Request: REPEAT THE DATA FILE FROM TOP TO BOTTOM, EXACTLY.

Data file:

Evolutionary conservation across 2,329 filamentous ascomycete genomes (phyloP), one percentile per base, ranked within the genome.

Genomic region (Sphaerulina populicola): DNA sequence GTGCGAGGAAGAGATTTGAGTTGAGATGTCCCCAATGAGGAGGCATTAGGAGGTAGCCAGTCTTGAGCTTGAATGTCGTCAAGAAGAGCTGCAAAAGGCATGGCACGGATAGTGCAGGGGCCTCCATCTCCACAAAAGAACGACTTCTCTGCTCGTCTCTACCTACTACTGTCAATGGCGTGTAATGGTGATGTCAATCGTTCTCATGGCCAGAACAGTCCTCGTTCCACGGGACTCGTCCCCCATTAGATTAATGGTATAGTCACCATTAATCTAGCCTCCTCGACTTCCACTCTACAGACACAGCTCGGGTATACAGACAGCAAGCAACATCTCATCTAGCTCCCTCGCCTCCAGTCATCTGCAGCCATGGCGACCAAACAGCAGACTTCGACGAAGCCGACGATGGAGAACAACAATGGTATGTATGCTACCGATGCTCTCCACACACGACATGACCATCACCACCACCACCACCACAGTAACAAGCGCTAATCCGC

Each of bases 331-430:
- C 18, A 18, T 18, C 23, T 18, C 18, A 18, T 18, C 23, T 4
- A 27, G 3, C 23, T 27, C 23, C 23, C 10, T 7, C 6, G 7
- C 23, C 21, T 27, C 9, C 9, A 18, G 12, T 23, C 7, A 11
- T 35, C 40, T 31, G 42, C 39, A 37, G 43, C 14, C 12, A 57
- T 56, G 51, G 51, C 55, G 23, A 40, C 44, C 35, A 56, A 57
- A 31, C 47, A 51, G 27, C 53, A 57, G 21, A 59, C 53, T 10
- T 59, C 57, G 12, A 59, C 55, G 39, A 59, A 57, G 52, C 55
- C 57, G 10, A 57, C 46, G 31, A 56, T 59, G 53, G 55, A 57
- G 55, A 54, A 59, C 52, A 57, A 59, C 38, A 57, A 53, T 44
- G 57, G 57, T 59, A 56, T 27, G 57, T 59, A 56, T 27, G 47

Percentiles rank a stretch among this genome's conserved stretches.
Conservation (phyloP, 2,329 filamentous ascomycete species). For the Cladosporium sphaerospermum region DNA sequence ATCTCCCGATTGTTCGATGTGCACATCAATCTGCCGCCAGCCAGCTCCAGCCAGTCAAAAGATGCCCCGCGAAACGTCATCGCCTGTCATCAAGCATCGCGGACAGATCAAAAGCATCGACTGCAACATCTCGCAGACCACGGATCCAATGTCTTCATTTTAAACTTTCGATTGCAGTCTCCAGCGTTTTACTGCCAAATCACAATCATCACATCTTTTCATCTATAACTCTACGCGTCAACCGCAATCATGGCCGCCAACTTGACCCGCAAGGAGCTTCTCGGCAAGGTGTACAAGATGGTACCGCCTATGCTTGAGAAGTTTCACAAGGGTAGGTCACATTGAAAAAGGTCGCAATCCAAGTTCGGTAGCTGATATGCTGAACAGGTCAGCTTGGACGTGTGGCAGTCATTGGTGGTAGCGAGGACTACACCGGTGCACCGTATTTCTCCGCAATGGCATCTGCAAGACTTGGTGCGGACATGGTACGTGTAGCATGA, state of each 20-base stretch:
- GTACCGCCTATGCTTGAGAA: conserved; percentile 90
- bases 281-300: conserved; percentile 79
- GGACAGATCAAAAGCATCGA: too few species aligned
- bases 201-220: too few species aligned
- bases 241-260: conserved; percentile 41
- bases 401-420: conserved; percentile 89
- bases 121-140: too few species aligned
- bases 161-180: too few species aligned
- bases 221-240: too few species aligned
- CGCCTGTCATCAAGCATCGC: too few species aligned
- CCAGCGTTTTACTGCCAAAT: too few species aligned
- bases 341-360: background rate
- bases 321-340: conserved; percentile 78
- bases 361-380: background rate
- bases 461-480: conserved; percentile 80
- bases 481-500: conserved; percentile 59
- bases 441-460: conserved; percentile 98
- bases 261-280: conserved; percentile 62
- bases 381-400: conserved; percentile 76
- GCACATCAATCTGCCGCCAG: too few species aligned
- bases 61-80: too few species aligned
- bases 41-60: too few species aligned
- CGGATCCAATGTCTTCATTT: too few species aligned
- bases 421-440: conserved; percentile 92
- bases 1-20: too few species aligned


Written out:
Evolutionary conservation across 2,329 filamentous ascomycete genomes (phyloP), one percentile per base, ranked within the genome.

Genomic region (Sphaerulina populicola): DNA sequence GTGCGAGGAAGAGATTTGAGTTGAGATGTCCCCAATGAGGAGGCATTAGGAGGTAGCCAGTCTTGAGCTTGAATGTCGTCAAGAAGAGCTGCAAAAGGCATGGCACGGATAGTGCAGGGGCCTCCATCTCCACAAAAGAACGACTTCTCTGCTCGTCTCTACCTACTACTGTCAATGGCGTGTAATGGTGATGTCAATCGTTCTCATGGCCAGAACAGTCCTCGTTCCACGGGACTCGTCCCCCATTAGATTAATGGTATAGTCACCATTAATCTAGCCTCCTCGACTTCCACTCTACAGACACAGCTCGGGTATACAGACAGCAAGCAACATCTCATCTAGCTCCCTCGCCTCCAGTCATCTGCAGCCATGGCGACCAAACAGCAGACTTCGACGAAGCCGACGATGGAGAACAACAATGGTATGTATGCTACCGATGCTCTCCACACACGACATGACCATCACCACCACCACCACCACAGTAACAAGCGCTAATCCGC

Each of bases 331-430:
- C 18, A 18, T 18, C 23, T 18, C 18, A 18, T 18, C 23, T 4
- A 27, G 3, C 23, T 27, C 23, C 23, C 10, T 7, C 6, G 7
- C 23, C 21, T 27, C 9, C 9, A 18, G 12, T 23, C 7, A 11
- T 35, C 40, T 31, G 42, C 39, A 37, G 43, C 14, C 12, A 57
- T 56, G 51, G 51, C 55, G 23, A 40, C 44, C 35, A 56, A 57
- A 31, C 47, A 51, G 27, C 53, A 57, G 21, A 59, C 53, T 10
- T 59, C 57, G 12, A 59, C 55, G 39, A 59, A 57, G 52, C 55
- C 57, G 10, A 57, C 46, G 31, A 56, T 59, G 53, G 55, A 57
- G 55, A 54, A 59, C 52, A 57, A 59, C 38, A 57, A 53, T 44
- G 57, G 57, T 59, A 56, T 27, G 57, T 59, A 56, T 27, G 47

Percentiles rank a stretch among this genome's conserved stretches.
Conservation (phyloP, 2,329 filamentous ascomycete species). For the Cladosporium sphaerospermum region DNA sequence ATCTCCCGATTGTTCGATGTGCACATCAATCTGCCGCCAGCCAGCTCCAGCCAGTCAAAAGATGCCCCGCGAAACGTCATCGCCTGTCATCAAGCATCGCGGACAGATCAAAAGCATCGACTGCAACATCTCGCAGACCACGGATCCAATGTCTTCATTTTAAACTTTCGATTGCAGTCTCCAGCGTTTTACTGCCAAATCACAATCATCACATCTTTTCATCTATAACTCTACGCGTCAACCGCAATCATGGCCGCCAACTTGACCCGCAAGGAGCTTCTCGGCAAGGTGTACAAGATGGTACCGCCTATGCTTGAGAAGTTTCACAAGGGTAGGTCACATTGAAAAAGGTCGCAATCCAAGTTCGGTAGCTGATATGCTGAACAGGTCAGCTTGGACGTGTGGCAGTCATTGGTGGTAGCGAGGACTACACCGGTGCACCGTATTTCTCCGCAATGGCATCTGCAAGACTTGGTGCGGACATGGTACGTGTAGCATGA, state of each 20-base stretch:
- GTACCGCCTATGCTTGAGAA: conserved; percentile 90
- bases 281-300: conserved; percentile 79
- GGACAGATCAAAAGCATCGA: too few species aligned
- bases 201-220: too few species aligned
- bases 241-260: conserved; percentile 41
- bases 401-420: conserved; percentile 89
- bases 121-140: too few species aligned
- bases 161-180: too few species aligned
- bases 221-240: too few species aligned
- CGCCTGTCATCAAGCATCGC: too few species aligned
- CCAGCGTTTTACTGCCAAAT: too few species aligned
- bases 341-360: background rate
- bases 321-340: conserved; percentile 78
- bases 361-380: background rate
- bases 461-480: conserved; percentile 80
- bases 481-500: conserved; percentile 59
- bases 441-460: conserved; percentile 98
- bases 261-280: conserved; percentile 62
- bases 381-400: conserved; percentile 76
- GCACATCAATCTGCCGCCAG: too few species aligned
- bases 61-80: too few species aligned
- bases 41-60: too few species aligned
- CGGATCCAATGTCTTCATTT: too few species aligned
- bases 421-440: conserved; percentile 92
- bases 1-20: too few species aligned